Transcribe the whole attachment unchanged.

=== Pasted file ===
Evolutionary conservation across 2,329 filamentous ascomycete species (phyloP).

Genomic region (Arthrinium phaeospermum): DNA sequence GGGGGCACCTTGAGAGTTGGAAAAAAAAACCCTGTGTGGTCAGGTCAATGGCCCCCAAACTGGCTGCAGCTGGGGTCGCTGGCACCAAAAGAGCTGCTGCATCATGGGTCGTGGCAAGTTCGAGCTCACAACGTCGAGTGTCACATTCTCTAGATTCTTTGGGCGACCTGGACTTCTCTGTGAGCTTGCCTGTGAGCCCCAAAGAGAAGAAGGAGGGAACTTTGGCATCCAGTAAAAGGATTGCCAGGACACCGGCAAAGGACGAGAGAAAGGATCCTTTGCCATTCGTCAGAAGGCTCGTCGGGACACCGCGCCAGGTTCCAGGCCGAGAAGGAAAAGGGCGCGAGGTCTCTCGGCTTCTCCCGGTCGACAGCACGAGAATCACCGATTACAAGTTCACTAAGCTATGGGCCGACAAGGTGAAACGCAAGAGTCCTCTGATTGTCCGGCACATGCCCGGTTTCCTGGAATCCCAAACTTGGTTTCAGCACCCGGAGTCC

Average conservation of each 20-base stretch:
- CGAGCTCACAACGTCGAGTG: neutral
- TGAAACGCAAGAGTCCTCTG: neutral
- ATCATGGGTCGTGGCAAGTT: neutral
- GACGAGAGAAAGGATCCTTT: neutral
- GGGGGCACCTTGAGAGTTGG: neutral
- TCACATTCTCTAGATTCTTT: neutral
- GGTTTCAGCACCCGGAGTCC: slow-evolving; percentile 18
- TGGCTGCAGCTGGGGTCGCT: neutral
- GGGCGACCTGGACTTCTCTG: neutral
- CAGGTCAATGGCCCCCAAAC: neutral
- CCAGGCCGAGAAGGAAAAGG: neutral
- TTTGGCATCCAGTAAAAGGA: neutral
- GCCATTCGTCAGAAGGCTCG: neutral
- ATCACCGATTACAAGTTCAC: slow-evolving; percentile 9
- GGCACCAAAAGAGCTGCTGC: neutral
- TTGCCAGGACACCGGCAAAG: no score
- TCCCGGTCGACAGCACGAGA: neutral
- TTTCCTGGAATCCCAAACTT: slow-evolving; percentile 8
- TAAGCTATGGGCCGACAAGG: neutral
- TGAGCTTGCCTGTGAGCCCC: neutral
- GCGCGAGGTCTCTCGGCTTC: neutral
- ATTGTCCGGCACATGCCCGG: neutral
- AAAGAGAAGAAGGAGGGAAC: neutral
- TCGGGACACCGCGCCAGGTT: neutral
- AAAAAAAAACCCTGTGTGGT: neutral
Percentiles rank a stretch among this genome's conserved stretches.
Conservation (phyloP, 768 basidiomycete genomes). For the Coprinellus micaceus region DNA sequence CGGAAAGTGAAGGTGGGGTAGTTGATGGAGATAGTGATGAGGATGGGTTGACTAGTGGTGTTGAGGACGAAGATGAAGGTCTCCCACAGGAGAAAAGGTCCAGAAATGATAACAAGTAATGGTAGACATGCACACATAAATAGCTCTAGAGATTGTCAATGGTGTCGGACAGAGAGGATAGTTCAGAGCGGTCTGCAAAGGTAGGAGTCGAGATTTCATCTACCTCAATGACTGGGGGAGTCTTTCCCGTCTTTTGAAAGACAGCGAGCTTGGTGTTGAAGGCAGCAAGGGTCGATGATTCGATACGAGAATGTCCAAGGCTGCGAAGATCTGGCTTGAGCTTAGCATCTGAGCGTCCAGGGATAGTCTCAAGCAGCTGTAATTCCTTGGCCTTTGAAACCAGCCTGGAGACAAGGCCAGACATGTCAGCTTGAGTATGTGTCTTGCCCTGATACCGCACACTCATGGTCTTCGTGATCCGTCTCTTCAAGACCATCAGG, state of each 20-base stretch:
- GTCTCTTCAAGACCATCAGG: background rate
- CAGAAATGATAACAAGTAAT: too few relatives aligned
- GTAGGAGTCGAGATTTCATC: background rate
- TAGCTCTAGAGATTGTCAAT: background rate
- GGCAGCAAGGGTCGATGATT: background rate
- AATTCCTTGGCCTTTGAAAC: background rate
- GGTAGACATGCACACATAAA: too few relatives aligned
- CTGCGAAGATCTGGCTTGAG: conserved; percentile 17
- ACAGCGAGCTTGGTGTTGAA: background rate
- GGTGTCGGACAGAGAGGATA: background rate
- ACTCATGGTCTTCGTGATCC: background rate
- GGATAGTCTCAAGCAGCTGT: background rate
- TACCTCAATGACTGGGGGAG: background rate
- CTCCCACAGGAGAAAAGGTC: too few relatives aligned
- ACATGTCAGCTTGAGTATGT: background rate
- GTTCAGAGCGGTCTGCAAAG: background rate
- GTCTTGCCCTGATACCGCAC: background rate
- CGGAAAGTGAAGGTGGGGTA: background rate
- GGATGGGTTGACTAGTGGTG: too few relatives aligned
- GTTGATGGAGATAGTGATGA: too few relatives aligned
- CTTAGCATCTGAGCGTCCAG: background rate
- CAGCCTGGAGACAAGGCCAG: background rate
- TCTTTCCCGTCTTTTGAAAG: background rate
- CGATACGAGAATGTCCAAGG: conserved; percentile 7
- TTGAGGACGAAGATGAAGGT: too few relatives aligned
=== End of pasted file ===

Evolutionary conservation across 2,329 filamentous ascomycete species (phyloP).

Genomic region (Arthrinium phaeospermum): DNA sequence GGGGGCACCTTGAGAGTTGGAAAAAAAAACCCTGTGTGGTCAGGTCAATGGCCCCCAAACTGGCTGCAGCTGGGGTCGCTGGCACCAAAAGAGCTGCTGCATCATGGGTCGTGGCAAGTTCGAGCTCACAACGTCGAGTGTCACATTCTCTAGATTCTTTGGGCGACCTGGACTTCTCTGTGAGCTTGCCTGTGAGCCCCAAAGAGAAGAAGGAGGGAACTTTGGCATCCAGTAAAAGGATTGCCAGGACACCGGCAAAGGACGAGAGAAAGGATCCTTTGCCATTCGTCAGAAGGCTCGTCGGGACACCGCGCCAGGTTCCAGGCCGAGAAGGAAAAGGGCGCGAGGTCTCTCGGCTTCTCCCGGTCGACAGCACGAGAATCACCGATTACAAGTTCACTAAGCTATGGGCCGACAAGGTGAAACGCAAGAGTCCTCTGATTGTCCGGCACATGCCCGGTTTCCTGGAATCCCAAACTTGGTTTCAGCACCCGGAGTCC

Average conservation of each 20-base stretch:
- CGAGCTCACAACGTCGAGTG: neutral
- TGAAACGCAAGAGTCCTCTG: neutral
- ATCATGGGTCGTGGCAAGTT: neutral
- GACGAGAGAAAGGATCCTTT: neutral
- GGGGGCACCTTGAGAGTTGG: neutral
- TCACATTCTCTAGATTCTTT: neutral
- GGTTTCAGCACCCGGAGTCC: slow-evolving; percentile 18
- TGGCTGCAGCTGGGGTCGCT: neutral
- GGGCGACCTGGACTTCTCTG: neutral
- CAGGTCAATGGCCCCCAAAC: neutral
- CCAGGCCGAGAAGGAAAAGG: neutral
- TTTGGCATCCAGTAAAAGGA: neutral
- GCCATTCGTCAGAAGGCTCG: neutral
- ATCACCGATTACAAGTTCAC: slow-evolving; percentile 9
- GGCACCAAAAGAGCTGCTGC: neutral
- TTGCCAGGACACCGGCAAAG: no score
- TCCCGGTCGACAGCACGAGA: neutral
- TTTCCTGGAATCCCAAACTT: slow-evolving; percentile 8
- TAAGCTATGGGCCGACAAGG: neutral
- TGAGCTTGCCTGTGAGCCCC: neutral
- GCGCGAGGTCTCTCGGCTTC: neutral
- ATTGTCCGGCACATGCCCGG: neutral
- AAAGAGAAGAAGGAGGGAAC: neutral
- TCGGGACACCGCGCCAGGTT: neutral
- AAAAAAAAACCCTGTGTGGT: neutral
Percentiles rank a stretch among this genome's conserved stretches.
Conservation (phyloP, 768 basidiomycete genomes). For the Coprinellus micaceus region DNA sequence CGGAAAGTGAAGGTGGGGTAGTTGATGGAGATAGTGATGAGGATGGGTTGACTAGTGGTGTTGAGGACGAAGATGAAGGTCTCCCACAGGAGAAAAGGTCCAGAAATGATAACAAGTAATGGTAGACATGCACACATAAATAGCTCTAGAGATTGTCAATGGTGTCGGACAGAGAGGATAGTTCAGAGCGGTCTGCAAAGGTAGGAGTCGAGATTTCATCTACCTCAATGACTGGGGGAGTCTTTCCCGTCTTTTGAAAGACAGCGAGCTTGGTGTTGAAGGCAGCAAGGGTCGATGATTCGATACGAGAATGTCCAAGGCTGCGAAGATCTGGCTTGAGCTTAGCATCTGAGCGTCCAGGGATAGTCTCAAGCAGCTGTAATTCCTTGGCCTTTGAAACCAGCCTGGAGACAAGGCCAGACATGTCAGCTTGAGTATGTGTCTTGCCCTGATACCGCACACTCATGGTCTTCGTGATCCGTCTCTTCAAGACCATCAGG, state of each 20-base stretch:
- GTCTCTTCAAGACCATCAGG: background rate
- CAGAAATGATAACAAGTAAT: too few relatives aligned
- GTAGGAGTCGAGATTTCATC: background rate
- TAGCTCTAGAGATTGTCAAT: background rate
- GGCAGCAAGGGTCGATGATT: background rate
- AATTCCTTGGCCTTTGAAAC: background rate
- GGTAGACATGCACACATAAA: too few relatives aligned
- CTGCGAAGATCTGGCTTGAG: conserved; percentile 17
- ACAGCGAGCTTGGTGTTGAA: background rate
- GGTGTCGGACAGAGAGGATA: background rate
- ACTCATGGTCTTCGTGATCC: background rate
- GGATAGTCTCAAGCAGCTGT: background rate
- TACCTCAATGACTGGGGGAG: background rate
- CTCCCACAGGAGAAAAGGTC: too few relatives aligned
- ACATGTCAGCTTGAGTATGT: background rate
- GTTCAGAGCGGTCTGCAAAG: background rate
- GTCTTGCCCTGATACCGCAC: background rate
- CGGAAAGTGAAGGTGGGGTA: background rate
- GGATGGGTTGACTAGTGGTG: too few relatives aligned
- GTTGATGGAGATAGTGATGA: too few relatives aligned
- CTTAGCATCTGAGCGTCCAG: background rate
- CAGCCTGGAGACAAGGCCAG: background rate
- TCTTTCCCGTCTTTTGAAAG: background rate
- CGATACGAGAATGTCCAAGG: conserved; percentile 7
- TTGAGGACGAAGATGAAGGT: too few relatives aligned